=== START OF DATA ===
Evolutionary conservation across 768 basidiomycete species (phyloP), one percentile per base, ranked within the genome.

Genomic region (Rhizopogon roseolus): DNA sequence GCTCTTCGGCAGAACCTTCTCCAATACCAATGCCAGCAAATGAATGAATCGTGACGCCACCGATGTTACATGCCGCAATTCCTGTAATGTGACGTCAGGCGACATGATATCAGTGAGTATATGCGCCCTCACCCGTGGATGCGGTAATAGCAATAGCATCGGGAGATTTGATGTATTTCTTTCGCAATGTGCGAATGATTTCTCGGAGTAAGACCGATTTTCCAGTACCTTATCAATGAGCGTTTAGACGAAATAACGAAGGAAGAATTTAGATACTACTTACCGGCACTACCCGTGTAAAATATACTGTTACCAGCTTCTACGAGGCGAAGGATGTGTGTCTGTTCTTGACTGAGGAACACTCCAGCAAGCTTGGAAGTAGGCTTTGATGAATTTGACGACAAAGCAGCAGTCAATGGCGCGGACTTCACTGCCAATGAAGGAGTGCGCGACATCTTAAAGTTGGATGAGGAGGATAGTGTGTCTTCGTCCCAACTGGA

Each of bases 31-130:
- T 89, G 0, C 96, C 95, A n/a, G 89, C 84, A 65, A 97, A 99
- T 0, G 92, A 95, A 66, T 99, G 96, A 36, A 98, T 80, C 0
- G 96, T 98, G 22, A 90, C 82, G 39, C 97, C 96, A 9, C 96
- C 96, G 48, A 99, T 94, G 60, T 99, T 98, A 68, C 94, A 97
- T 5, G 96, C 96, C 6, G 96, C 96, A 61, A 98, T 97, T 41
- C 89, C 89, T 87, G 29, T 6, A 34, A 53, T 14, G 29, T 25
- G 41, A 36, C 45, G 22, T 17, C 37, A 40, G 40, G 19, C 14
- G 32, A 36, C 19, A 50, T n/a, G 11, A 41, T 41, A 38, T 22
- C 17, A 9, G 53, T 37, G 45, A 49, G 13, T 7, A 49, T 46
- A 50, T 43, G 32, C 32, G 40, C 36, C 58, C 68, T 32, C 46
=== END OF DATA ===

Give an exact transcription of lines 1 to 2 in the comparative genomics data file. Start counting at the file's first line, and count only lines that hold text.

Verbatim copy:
Evolutionary conservation across 768 basidiomycete species (phyloP), one percentile per base, ranked within the genome.

Genomic region (Rhizopogon roseolus): DNA sequence GCTCTTCGGCAGAACCTTCTCCAATACCAATGCCAGCAAATGAATGAATCGTGACGCCACCGATGTTACATGCCGCAATTCCTGTAATGTGACGTCAGGCGACATGATATCAGTGAGTATATGCGCCCTCACCCGTGGATGCGGTAATAGCAATAGCATCGGGAGATTTGATGTATTTCTTTCGCAATGTGCGAATGATTTCTCGGAGTAAGACCGATTTTCCAGTACCTTATCAATGAGCGTTTAGACGAAATAACGAAGGAAGAATTTAGATACTACTTACCGGCACTACCCGTGTAAAATATACTGTTACCAGCTTCTACGAGGCGAAGGATGTGTGTCTGTTCTTGACTGAGGAACACTCCAGCAAGCTTGGAAGTAGGCTTTGATGAATTTGACGACAAAGCAGCAGTCAATGGCGCGGACTTCACTGCCAATGAAGGAGTGCGCGACATCTTAAAGTTGGATGAGGAGGATAGTGTGTCTTCGTCCCAACTGGA